1. Trang chủ >
  2. Công Nghệ Thông Tin >
  3. Kỹ thuật lập trình >

What Does This Do? Clarifying Your Code with Comments

Bạn đang xem bản rút gọn của tài liệu. Xem và tải ngay bản đầy đủ của tài liệu tại đây (12.99 MB, 617 trang )


need faster. If you didn’t comment, you would have to decipher your C code every time

you looked through a piece of it.

Program maintenance is the process of changing a program over time to fix hidden bugs and to adapt

the program to a changing environment. If you write a payroll program for a company, that company

could eventually change the way it does payroll (to go from biweekly to weekly, as an example), and

you (or another programmer) will have to modify the payroll program to conform to the company’s

new payroll procedures. Commenting speeds program maintenance. With comments, you or another

programmer can quickly scan through a program listing to find the areas that need changing.

Comments are not C commands. C ignores every comment in your program. Comments are for people,

and the programming statements residing outside the comments are for the computer.

Consider the following C statement:

return ((s1 < s2) ? s1 : s2);



You don’t know C yet, but even if you did, this statement takes some study to figure out. Isn’t this

better?

Click here to view code image

return ((s1 < s2) ? s1 : s2); /* Gets the smaller of 2 values */



The next section explains the syntax of comments, but for now, you can see that the message between

the /* and the */ is a comment.

The closer a comment is to spoken language and the further a comment is from C code, the better the

comment is. Don’t write a comment just for the sake of commenting. The following statement’s

comment is useless:

Click here to view code image

printf("Payroll");



/* Prints the word "Payroll" */



Warning

You don’t know C yet, and you still don’t need the preceding line’s comment!

Redundant comments are a waste of your time, and they don’t add anything to

programs. Add comments to explain what is going on to people (including yourself)

who might need to read your program.



Specifying Comments

C comments begin with /* and end with */. Comments can span several lines in a program, and they

can go just about anywhere in a program. All of the following lines contain C comments:

Click here to view code image

/* This is a comment that happens to span two lines

before coming to an end */



/* This is a single-line comment */

for (i = 0; i < 25; i++)



/* Counts from 0 to 25 */



Note

Notice that comments can go on lines by themselves or before or after programming

statements. The choice of placement depends on the length of the comment and the

amount of code the comment describes.

The Draw Poker program in Appendix B, “The Draw Poker Program,” contains all kinds of

comments. By reading through the comments in that program, you can get an idea of what the program

does without ever looking at the C code itself.

Don’t comment every line. Usually only every few lines need comments. Many programmers like to

place a multiline comment before a section of code and then insert a few smaller comments on lines

that need them. Here is a complete program with different kinds of comments:

Click here to view code image

/* The first code listing from Chapter 3 of The Absolute Beginner's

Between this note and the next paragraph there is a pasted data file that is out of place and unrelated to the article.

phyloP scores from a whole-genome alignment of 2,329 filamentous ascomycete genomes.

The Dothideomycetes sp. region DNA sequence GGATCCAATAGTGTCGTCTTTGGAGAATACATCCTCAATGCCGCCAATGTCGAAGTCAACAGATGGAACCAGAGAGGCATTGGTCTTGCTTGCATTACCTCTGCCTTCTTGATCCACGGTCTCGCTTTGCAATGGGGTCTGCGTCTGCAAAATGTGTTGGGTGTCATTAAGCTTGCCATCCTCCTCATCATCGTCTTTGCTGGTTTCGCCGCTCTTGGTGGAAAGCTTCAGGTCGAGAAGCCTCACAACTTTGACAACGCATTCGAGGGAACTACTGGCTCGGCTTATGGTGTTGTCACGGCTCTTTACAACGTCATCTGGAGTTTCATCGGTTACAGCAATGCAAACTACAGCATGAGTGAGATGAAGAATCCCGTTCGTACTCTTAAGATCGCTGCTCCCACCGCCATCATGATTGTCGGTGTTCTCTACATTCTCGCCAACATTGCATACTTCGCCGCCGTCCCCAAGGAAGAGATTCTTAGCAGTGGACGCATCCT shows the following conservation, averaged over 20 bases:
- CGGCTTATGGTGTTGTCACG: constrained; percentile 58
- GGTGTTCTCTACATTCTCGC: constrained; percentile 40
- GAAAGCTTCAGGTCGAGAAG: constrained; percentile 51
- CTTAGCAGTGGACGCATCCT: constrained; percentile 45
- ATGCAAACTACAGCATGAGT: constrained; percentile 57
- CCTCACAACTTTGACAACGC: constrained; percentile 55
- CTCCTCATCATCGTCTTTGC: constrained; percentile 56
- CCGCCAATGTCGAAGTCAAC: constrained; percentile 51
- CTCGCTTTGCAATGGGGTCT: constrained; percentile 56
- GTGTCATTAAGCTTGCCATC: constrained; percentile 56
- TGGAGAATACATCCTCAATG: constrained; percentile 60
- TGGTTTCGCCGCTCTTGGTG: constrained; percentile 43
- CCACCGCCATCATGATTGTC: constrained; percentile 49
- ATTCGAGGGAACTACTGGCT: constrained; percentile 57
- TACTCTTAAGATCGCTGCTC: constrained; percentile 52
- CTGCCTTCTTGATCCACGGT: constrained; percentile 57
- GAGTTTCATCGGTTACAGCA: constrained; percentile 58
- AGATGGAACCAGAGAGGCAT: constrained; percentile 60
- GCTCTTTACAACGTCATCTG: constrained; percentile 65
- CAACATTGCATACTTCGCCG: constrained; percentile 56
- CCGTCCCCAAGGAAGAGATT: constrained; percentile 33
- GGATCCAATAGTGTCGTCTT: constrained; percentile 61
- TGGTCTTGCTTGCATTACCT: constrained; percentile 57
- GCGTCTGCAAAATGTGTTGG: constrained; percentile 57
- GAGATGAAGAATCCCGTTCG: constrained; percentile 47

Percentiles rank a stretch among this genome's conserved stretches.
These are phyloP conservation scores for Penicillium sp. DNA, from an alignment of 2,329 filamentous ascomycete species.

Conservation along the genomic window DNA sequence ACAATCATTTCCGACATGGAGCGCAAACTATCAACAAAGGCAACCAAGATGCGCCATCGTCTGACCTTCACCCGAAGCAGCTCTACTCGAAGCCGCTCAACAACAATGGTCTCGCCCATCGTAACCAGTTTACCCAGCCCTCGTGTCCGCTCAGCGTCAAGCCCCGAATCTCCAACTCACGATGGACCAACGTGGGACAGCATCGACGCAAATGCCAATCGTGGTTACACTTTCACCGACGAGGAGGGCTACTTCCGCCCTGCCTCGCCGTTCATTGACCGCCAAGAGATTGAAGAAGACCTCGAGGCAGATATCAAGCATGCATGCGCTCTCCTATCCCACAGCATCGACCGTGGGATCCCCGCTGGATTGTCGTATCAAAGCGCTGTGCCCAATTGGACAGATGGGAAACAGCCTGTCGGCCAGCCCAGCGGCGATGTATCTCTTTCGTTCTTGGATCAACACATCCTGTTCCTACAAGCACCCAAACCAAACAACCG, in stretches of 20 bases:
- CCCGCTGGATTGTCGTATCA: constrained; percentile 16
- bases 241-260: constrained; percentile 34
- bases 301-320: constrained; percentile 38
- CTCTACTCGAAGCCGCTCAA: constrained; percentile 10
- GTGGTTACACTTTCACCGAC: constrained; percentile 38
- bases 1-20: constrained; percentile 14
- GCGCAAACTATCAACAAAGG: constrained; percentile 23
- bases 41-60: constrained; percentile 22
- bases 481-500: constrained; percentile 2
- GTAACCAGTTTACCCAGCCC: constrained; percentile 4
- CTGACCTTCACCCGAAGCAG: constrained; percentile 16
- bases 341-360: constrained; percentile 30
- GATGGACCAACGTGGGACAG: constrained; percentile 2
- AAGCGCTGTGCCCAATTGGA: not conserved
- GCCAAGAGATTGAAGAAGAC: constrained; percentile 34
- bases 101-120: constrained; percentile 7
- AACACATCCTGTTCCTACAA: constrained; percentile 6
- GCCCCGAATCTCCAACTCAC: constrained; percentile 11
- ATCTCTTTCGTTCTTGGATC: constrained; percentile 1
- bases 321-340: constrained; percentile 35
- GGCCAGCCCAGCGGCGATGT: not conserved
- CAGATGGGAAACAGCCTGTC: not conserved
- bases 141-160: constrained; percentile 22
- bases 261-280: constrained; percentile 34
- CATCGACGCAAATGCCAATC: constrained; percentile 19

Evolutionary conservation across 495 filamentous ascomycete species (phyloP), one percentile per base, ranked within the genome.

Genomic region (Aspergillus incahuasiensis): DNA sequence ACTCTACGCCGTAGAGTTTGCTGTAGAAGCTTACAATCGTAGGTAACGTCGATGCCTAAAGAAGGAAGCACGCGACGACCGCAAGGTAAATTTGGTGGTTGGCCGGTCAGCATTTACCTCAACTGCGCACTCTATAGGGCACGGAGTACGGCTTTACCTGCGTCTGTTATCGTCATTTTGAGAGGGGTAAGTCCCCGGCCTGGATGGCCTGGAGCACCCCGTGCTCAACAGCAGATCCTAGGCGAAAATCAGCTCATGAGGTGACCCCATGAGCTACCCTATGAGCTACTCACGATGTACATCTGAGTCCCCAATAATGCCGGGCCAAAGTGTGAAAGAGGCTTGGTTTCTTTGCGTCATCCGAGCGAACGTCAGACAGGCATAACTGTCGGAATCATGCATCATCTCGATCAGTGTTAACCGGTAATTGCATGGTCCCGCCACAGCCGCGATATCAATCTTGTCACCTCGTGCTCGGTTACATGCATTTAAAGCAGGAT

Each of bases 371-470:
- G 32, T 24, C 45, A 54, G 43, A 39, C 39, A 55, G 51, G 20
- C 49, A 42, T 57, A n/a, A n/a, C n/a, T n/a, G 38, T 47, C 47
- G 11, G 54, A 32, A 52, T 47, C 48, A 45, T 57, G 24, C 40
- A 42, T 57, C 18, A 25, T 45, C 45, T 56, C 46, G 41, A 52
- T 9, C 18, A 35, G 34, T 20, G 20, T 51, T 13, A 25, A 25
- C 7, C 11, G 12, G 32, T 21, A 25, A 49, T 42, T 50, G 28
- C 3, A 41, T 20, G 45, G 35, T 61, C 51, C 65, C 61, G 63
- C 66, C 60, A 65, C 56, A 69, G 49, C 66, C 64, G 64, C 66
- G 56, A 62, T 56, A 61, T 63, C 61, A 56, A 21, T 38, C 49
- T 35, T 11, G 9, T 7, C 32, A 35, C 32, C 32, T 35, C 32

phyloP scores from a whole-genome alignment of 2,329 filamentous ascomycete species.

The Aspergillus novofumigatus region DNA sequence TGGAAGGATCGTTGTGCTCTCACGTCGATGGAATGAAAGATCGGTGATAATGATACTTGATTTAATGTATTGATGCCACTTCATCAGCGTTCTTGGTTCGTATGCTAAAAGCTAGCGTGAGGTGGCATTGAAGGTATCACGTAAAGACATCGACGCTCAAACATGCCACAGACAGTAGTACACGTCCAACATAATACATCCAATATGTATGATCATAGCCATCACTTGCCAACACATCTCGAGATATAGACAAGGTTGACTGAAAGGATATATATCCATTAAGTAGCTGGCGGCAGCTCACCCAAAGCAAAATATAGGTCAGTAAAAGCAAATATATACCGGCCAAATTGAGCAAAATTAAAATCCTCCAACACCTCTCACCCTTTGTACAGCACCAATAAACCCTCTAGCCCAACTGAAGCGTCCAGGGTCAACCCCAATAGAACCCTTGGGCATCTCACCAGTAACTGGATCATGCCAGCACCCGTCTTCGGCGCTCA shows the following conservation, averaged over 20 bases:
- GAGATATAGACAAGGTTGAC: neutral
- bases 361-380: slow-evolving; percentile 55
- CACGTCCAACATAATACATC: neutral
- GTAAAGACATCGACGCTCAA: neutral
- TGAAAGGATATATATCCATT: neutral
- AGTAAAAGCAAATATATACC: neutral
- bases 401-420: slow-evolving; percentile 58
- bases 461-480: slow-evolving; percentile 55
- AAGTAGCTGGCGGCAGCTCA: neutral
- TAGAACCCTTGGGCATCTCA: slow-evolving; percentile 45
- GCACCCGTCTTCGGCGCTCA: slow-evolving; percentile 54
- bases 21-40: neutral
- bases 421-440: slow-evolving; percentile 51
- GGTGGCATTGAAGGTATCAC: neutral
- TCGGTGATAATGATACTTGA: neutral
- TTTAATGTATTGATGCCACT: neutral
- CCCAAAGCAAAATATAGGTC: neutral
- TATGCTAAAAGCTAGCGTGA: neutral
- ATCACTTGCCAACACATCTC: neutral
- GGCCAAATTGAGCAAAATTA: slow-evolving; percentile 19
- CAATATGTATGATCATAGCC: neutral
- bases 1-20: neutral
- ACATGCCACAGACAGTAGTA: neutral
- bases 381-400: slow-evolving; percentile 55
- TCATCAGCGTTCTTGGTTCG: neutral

Guide to C

Teaching new programmer to create kick-butt code since 1994! */

/* A Dean Miller joint */

/* Filename Chapter3ex1.c */

/* Totals how much money will be spent on holiday gifts. */

#include

main()

{

float gift1, gift2, gift3, gift4, gift5; /* Variables to hold

costs. */

float total; /* Variable to hold total amount */

/*Asks for each gift amount */

printf("How much do you want to spend

scanf(" %f", &gift1);

printf("How much do you want to spend

scanf(" %f", &gift2);

printf("How much do you want to spend

scanf(" %f", &gift3);

printf("How much do you want to spend

scanf(" %f", &gift4);

printf("How much do you want to spend

printf("C Programming author? ");

scanf(" %f", &gift5);



on your mom? ");

on your dad? ");

on your sister? ");

on your brother? ");

on your favorite ");



total = gift1+gift2+gift3+gift4+gift5; /* Computes total amount

spent on gifts */

printf("\nThe total you will be spending on gifts is $%.2f", total);

return 0; /*Ends the program */

}



Many companies require that their programmers embed their own names in comments at the top of



programs they write. If changes need to be made to the program later, the original programmer can be

found to help. It’s also a good idea to include the filename that you use to save the program on disk at

the beginning of a program so that you can find a program on disk when you run across a printed

listing.

Note

This book might comment too much in some places, especially in the beginning

chapters. You are so unfamiliar with C that every little bit of explanation helps.



Tip

For testing purposes, you might find it useful to comment out a section of code by

putting /* and */ around it. By doing this, you cause C to ignore that section of code,

and you can concentrate on the piece of code you’re working on. Do not, however,

comment out a section of code that already contains comments because you cannot

embed one comment within another. The first */ that C runs across triggers the end of

the comment you started. When C finds the next */ without a beginning /*, you get an

error.



Whitespace

Whitespace is the collection of spaces and blank lines you find in many programs. In a way,

whitespace is more important than comments in making your programs readable. People need

whitespace when looking through a C program because those programs are more readable than

programs that run together too much. Consider the following program:

Click here to view code image

#include

main(){float a, b;printf("How much of a bonus did you get?

");scanf(" %f",

&a);b = .85 * a;printf("If you give 15 percent to charity, you will

still have %.2f.", b);return 0;}



To a C compiler, this is a perfectly good C program. You might get a headache looking at it, however.

Although the code is simple and it doesn’t take a lot of effort to figure out what is going on, the

following program is much easier to decipher, even though it has no comments:

Click here to view code image

#include

main()

{

float a, b;



printf("How much of a bonus did you get? ");

scanf(" %f", &a);